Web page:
By Sunil Garodia
Despite good intentions and the right sound bites, is opposition unity once again going to be a case of so near yet so far? If we take into account the recent posturing of the Congress and the TDP, it seems that the Kolkata rally for mahagathbandhan was just a platform to spew venom on the NDA regime in general and Narendra Modi in particular. For, not even a week after the rally, both the Congress and the TDP have announced that they will have no truck with each other in Andhra Pradesh. The Congress has inducted Priyanka Gandhi in the party and has also announced that it will not align with Mamata Banerjee’s TMC in West Bengal. The SP-BSP combine had already said that apart from Rae Bareilly and Amethi, it will leave no seats for the Congress in UP.
Hence, it is clear that each opposition party has its own understanding of the situation and each of them is trying to protect its own turfs, especially in the case of regional parties. That is why Mamata Banerjee, sure of winning at least 40 to 41 of the 42 Lok Sabha seats in West Bengal, will not have Congress as an ally. That is why Chandrababu Naidu considers Congress a liability in Andhra given the public anger against the party for having initiated the bifurcation of the state. That is why the SP-BSP combine thinks that the Congress does not matter in UP and it is best to avoid being seen on the same page with it. Despite the extreme desire of kicking out Modi, none of the opposition parties are willing to cede even an inch to the Congress.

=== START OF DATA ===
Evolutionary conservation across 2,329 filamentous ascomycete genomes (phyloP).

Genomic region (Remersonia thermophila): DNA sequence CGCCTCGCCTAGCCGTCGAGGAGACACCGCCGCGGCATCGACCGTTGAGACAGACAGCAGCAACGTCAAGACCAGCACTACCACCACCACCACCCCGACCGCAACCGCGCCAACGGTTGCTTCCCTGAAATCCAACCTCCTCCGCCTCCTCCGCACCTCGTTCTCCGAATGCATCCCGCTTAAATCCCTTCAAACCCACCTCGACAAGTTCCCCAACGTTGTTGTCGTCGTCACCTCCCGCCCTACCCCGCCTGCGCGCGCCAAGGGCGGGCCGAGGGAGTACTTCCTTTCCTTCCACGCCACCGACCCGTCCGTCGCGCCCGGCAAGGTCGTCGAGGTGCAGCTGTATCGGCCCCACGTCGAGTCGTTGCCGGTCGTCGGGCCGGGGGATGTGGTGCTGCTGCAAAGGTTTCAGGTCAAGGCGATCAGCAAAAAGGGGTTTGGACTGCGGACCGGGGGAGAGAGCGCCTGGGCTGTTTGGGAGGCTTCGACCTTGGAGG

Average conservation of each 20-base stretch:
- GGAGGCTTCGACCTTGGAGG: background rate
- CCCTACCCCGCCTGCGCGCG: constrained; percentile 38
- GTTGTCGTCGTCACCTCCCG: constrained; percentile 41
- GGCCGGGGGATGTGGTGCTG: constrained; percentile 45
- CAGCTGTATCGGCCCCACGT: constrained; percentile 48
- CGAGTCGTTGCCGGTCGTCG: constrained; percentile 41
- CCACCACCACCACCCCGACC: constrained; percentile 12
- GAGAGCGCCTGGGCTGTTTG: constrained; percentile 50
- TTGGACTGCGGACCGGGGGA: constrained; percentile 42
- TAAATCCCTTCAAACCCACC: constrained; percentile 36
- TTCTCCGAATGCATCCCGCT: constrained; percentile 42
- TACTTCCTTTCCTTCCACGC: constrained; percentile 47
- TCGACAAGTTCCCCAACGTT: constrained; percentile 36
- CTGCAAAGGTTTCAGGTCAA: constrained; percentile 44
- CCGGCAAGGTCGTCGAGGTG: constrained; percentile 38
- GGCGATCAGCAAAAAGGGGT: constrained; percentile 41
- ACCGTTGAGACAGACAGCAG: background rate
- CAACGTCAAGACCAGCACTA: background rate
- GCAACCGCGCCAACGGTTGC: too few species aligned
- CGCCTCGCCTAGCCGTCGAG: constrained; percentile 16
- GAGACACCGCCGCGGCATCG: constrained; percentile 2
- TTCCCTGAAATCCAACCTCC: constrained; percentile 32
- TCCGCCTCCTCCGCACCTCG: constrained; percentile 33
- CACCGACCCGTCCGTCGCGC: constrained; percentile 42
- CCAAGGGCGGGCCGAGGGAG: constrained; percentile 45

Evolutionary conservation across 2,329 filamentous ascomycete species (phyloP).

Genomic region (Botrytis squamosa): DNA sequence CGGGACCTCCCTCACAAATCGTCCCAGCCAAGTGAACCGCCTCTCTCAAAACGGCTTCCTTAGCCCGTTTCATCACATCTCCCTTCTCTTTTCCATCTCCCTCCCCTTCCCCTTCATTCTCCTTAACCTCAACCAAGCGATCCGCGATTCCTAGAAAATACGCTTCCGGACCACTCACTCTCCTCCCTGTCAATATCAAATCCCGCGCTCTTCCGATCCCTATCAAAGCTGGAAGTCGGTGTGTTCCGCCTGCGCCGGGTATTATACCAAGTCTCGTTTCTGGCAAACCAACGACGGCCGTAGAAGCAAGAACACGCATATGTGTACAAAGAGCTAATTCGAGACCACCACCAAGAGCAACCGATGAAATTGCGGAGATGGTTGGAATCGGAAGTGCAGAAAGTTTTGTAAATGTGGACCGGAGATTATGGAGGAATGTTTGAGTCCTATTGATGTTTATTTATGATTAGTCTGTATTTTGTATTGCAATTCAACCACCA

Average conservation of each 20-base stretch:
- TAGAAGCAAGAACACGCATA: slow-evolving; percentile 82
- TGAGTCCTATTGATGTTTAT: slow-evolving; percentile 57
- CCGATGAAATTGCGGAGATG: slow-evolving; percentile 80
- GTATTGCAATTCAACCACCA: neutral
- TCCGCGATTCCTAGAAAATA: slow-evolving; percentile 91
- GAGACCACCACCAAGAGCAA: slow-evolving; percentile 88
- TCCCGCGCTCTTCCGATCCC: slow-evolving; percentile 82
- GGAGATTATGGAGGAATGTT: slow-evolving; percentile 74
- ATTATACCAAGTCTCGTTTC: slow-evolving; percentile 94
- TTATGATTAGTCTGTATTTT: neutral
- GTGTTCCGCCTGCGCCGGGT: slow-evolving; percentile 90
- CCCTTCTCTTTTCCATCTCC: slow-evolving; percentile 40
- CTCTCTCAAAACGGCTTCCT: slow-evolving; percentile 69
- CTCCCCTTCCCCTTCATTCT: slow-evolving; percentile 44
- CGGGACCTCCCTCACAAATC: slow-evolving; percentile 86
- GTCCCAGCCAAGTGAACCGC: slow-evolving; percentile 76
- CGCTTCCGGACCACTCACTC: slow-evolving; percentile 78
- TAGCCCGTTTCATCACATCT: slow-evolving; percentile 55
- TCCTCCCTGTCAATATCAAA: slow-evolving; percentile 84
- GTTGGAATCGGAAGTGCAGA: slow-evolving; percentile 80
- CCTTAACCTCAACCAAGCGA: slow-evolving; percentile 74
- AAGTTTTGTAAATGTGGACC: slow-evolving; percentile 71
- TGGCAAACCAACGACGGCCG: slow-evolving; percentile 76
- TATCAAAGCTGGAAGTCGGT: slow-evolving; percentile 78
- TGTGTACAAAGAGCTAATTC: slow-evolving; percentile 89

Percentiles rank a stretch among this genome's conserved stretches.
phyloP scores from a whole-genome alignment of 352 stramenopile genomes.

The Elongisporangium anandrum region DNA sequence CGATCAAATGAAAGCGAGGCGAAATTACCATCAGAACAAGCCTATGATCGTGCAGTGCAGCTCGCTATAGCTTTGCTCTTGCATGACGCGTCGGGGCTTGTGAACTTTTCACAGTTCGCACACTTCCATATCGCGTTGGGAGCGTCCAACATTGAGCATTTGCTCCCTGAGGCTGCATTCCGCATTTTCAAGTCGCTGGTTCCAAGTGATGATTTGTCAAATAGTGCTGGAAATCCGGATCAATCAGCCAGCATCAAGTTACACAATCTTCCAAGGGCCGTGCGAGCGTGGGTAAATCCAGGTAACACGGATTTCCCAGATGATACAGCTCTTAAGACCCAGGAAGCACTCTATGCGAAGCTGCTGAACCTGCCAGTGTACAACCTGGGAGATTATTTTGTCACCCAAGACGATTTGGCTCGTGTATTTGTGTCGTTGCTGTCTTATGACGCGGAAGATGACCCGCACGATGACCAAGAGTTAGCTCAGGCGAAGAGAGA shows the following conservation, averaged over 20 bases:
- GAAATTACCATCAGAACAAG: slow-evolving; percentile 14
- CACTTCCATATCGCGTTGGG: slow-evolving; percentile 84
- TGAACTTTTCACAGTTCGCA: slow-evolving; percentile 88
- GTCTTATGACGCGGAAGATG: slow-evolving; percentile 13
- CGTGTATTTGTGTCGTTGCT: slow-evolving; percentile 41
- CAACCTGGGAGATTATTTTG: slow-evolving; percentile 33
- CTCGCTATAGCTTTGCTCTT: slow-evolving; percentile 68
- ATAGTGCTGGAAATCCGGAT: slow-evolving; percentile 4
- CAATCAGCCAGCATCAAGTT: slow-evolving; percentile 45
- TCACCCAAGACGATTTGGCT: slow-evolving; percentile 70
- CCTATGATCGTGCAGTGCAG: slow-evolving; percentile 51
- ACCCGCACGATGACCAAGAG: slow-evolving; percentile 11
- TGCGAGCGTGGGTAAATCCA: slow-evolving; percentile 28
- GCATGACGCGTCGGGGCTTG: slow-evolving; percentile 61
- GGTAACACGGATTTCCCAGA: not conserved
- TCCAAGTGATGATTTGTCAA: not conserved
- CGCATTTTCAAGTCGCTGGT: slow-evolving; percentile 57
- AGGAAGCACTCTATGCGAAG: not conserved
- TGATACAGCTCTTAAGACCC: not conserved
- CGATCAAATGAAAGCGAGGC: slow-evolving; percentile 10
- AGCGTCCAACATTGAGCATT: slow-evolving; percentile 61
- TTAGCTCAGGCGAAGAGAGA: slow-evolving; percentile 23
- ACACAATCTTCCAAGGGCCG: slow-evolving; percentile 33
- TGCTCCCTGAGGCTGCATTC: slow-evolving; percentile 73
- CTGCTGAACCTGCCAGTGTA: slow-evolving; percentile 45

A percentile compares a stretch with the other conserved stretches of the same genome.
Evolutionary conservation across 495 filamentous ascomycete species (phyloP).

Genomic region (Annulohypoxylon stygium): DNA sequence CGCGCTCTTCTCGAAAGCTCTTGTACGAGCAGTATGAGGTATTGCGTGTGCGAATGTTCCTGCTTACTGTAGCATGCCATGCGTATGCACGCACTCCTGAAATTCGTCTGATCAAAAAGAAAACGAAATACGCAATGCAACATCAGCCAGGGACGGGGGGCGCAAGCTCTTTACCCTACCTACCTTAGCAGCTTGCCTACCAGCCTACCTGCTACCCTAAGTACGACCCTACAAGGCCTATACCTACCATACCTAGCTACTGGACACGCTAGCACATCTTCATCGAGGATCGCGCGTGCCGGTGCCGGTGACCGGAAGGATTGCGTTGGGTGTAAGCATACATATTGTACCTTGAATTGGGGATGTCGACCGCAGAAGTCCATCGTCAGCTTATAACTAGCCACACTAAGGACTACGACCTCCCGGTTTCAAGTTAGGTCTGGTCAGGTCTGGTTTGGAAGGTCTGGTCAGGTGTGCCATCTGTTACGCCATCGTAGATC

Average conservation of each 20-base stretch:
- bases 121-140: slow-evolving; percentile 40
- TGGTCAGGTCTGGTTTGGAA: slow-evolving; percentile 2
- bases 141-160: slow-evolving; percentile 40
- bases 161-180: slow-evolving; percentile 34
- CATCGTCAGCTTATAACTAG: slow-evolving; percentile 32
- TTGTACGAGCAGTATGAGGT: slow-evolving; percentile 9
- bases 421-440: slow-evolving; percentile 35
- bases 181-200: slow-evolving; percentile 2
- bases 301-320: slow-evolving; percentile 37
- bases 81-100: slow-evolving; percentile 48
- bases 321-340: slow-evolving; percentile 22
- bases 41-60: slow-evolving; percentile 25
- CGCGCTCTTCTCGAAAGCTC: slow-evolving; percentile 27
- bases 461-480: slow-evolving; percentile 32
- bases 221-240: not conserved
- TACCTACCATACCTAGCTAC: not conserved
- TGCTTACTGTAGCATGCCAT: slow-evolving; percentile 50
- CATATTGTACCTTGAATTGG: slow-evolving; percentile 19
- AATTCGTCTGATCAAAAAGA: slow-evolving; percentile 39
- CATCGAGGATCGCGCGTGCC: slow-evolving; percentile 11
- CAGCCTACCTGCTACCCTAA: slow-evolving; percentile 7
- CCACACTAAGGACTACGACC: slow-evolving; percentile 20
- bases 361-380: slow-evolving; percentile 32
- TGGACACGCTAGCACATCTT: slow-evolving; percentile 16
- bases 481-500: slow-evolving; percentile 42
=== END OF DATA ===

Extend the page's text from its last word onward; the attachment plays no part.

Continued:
It is against this backdrop that one thinks that the non-BJP, non-Congress front suggested by K Chandrasekhar Rao, or KCR as he is popularly known, would have been a better idea. In the bigger states, except for Rajasthan, Madhya Pradesh, Maharashtra, Punjab and to some extent Gujarat and Karnataka, the Congress is nowhere in the picture. A mahagathbandhan of regional parties would have easily scored more than the Congress and then, driven by the desire of a Modi-mukt Bharat, the Congress would have climbed down from making Rahul the PM and would have supported the alliance from outside.
But now the Congress has changed its strategy and buoyed by its recent wins in Rajasthan, Chhattisgarh and Madhya Pradesh, thinks that Rahul – and Priyanka – can ensure that it can get more seats than a loose post-poll alliance of regional parties. It is hoping that in such an event, it can still press for Rahul to be made PM. But the numbers – both for seats and vote share – are against the party. In the best possible scenario for the opposition, the BJP might go down to 200, the Congress can achieve 100 and the regional parties 242 seats. In that case, the Congress will not have much bargaining power if the regional parties unite and select their own PM candidate. Hence, the best way to beat the BJP and have Rahul as the PM is to have a mahagathbandhan of all parties, but that seems a remote possibility now.